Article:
“The Number 23,” review by Susan Granger

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This is a psychological thriller about obsession, insanity and the “23 enigma” that refers to the belief that all incidents and events are directly connected to some permutation of that number.

Each parent contributes 23 chromosomes to a child’s DNA. Blood takes 23 seconds to circulate throughout the body. There are 23 letters in the Latin alphabet; the ancient Egyptian and Sumerian calendars begin on July 23. Earth’s axis is off by 23.5 degrees. William Shakespeare was born on April 23rd and died on April 23rd. The list goes on.So when dogcatcher Walter Sparrow (Jim Carrey) stumbles onto an obscure novel, “The Number 23,” he cannot stop reading it. This dark, convoluted murder mystery, revolving around a detective named Fingerling (alter ego Jim Carrey), seems to mirror Walter’s life, bringing up nightmarish fantasies and murky memories that intrigue and terrify him, much to the chagrin of his wife (Virginia Madsen) and teenage son (Logan Lerman) who see him scribbling gibberish on the wall, on his own body, everywhere.Director Joel Schumacher (“Phone Booth”) desperately wants us to buy into first-time screenwriter Fernley Phillips’ numerology mystique with a conclusion reminiscent of “The Eternal Sunshine of the Spotless Mind.” After all, the letters in Joel Schumacher and Jim Carrey’s names add up to 23; the letters in Jim Carrey’s and Virginia Madsen’s names add up to 23.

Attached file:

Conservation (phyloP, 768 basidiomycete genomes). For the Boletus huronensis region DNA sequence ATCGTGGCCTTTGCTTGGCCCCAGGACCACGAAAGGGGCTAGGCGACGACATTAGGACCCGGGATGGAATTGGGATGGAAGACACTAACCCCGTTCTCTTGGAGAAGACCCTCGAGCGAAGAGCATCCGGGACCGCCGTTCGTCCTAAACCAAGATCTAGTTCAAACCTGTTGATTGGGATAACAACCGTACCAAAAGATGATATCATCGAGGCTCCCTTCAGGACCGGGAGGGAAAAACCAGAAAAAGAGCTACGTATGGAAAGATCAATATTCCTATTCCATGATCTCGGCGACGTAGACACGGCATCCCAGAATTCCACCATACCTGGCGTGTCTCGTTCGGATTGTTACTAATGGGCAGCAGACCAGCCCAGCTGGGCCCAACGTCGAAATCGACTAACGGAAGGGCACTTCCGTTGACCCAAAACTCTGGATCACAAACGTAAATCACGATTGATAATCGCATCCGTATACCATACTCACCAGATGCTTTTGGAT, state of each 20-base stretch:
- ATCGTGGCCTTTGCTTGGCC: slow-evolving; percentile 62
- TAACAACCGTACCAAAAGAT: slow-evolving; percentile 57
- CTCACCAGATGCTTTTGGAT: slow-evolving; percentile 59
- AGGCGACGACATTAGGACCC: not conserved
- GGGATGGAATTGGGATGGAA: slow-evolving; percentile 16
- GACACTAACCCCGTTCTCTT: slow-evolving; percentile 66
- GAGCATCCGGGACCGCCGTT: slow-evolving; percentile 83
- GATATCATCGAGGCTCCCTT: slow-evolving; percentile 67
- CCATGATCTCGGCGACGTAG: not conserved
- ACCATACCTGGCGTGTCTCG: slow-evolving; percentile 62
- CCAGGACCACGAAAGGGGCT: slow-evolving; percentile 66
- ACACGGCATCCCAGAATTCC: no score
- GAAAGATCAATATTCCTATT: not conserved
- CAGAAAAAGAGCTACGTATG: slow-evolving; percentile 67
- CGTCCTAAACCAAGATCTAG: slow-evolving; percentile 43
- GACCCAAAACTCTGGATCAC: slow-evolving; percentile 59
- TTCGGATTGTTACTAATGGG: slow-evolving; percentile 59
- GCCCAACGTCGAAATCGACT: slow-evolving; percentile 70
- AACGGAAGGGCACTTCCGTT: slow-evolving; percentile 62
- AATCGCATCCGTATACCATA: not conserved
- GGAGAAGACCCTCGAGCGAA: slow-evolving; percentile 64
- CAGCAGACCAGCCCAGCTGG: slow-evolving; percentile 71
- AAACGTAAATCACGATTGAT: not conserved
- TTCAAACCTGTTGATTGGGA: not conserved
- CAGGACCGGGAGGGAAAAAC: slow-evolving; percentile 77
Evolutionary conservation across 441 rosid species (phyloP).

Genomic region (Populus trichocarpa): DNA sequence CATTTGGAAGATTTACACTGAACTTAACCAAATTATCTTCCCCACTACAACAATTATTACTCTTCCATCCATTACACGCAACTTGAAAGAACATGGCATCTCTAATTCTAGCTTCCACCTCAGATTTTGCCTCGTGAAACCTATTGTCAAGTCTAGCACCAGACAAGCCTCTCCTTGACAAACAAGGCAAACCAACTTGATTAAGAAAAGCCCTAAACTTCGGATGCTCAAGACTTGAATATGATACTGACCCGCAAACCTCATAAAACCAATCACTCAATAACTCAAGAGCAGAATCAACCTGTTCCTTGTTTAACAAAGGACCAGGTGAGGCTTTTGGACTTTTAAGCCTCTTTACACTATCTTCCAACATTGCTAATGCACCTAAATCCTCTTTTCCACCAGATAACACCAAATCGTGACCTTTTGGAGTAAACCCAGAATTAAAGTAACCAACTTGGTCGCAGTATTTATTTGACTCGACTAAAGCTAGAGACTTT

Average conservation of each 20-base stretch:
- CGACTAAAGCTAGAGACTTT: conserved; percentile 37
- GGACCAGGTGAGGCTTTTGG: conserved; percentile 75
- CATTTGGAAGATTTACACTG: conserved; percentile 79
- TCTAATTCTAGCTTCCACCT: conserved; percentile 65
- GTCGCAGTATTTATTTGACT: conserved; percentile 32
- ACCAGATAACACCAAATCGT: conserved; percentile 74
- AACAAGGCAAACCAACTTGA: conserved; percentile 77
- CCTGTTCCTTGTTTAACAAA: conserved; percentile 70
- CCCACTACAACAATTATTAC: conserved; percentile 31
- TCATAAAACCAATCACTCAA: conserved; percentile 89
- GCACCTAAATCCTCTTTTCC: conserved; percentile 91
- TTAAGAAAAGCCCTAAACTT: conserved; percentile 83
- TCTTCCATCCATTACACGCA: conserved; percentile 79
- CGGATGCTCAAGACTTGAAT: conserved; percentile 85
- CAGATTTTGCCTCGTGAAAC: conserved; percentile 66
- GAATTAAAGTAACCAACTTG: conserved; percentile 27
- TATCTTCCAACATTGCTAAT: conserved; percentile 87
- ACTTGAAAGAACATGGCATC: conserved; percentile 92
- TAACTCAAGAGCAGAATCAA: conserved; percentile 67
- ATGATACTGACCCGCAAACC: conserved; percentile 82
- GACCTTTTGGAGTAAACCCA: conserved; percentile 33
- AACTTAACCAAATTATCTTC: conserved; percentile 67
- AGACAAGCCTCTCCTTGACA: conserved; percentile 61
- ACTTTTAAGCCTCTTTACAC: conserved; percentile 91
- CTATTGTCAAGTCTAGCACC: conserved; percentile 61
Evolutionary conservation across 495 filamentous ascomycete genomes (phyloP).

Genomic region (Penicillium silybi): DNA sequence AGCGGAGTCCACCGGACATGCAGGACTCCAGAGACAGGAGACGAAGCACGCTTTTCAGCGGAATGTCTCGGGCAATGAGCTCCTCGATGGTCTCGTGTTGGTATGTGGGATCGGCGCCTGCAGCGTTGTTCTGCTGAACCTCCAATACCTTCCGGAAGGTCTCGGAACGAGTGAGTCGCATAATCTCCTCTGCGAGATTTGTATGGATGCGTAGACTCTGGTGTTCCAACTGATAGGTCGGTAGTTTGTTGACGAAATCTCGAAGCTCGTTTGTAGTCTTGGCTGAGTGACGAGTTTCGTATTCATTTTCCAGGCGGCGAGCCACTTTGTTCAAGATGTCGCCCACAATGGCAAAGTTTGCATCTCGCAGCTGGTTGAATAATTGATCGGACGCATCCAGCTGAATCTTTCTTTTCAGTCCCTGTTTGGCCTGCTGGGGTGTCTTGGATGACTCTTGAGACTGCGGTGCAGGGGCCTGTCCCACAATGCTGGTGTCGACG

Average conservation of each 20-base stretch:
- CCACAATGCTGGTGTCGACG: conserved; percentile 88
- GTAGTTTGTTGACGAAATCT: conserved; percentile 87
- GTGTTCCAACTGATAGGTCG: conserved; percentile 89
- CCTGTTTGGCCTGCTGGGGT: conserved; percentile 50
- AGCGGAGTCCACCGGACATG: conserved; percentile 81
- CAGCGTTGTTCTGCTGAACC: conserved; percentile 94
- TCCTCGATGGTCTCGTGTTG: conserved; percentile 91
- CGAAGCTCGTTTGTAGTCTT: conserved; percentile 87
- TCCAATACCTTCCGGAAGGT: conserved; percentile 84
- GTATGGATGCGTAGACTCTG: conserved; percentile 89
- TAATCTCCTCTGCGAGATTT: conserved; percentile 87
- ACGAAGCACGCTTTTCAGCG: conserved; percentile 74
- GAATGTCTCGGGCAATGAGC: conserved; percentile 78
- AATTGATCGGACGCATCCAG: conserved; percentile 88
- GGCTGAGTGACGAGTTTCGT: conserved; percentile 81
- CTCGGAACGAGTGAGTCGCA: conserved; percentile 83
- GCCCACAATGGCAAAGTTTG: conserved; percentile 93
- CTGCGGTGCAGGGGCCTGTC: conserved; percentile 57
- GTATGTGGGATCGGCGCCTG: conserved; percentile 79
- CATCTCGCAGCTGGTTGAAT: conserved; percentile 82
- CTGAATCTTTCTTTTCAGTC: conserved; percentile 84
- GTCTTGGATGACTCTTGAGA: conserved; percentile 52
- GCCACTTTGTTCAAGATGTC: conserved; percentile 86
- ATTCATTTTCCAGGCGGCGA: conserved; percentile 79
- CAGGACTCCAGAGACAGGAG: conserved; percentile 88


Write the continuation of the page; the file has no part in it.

But the coincidental psychopathology is not convincing, primarily because of Schumacher’s lurid noir indulgences, turning shock into schlock, and Carrey’s sinister overacting – making one yearn for the poignant restraint he showed in “The Truman Show.” On the Granger Movie Gauge of 1 to 10, “The Number 23” is a murky, flawed 4. As a thriller, it just doesn’t add up.

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Susan Granger

Susan Granger

Susan Granger is a product of Hollywood. Her natural father, S. Sylvan Simon, was a director and producer at R.K.O., M.G.M. and Columbia Pictures; her adoptive father, Armand Deutsch, produced movies at M.G.M. As a child, Susan appeared in movies with Abbott & Costello, Red Skelton, Lucille Ball, Margaret O'Brien and Lassie. She attended Mills College in California, studying journalism with Pierre Salinger, and graduated from the University of Pennsylvania, Phi Beta Kappa, with highest honors in journalism. During her adult life, Susan has been on radio and television as an anchorwoman and movie/drama critic. Her newspaper reviews have been syndicated around the world, and she has appeared on American Movie Classics cable television. In addition, her celebrity interviews and articles have been published in REDBOOK, PLAYBOY, FAMILY CIRCLE, COSMOPOLITAN, WORKING WOMAN and THE NEW YORK TIMES, as well as in PARIS MATCH, ELLE, HELLO, CARIBBEAN WORLD, ISLAND LIFE, MACO DESTINATIONS, NEWS LIMITED NEWSPAPERS (Australia), UK DAILY MAIL, UK SUNDAY MIRROR, DS (France), LA REPUBBLICA (Italy), BUNTE (Germany), VIP TRAVELLER (Krisworld) and many other international publications through SSG Syndicate. Susan also lectures on the "Magic and Mythology of Hollywood" and "Don't Take It Personally: Conquering Criticism and other Survival Skills," originally published on tape by Dove Audio.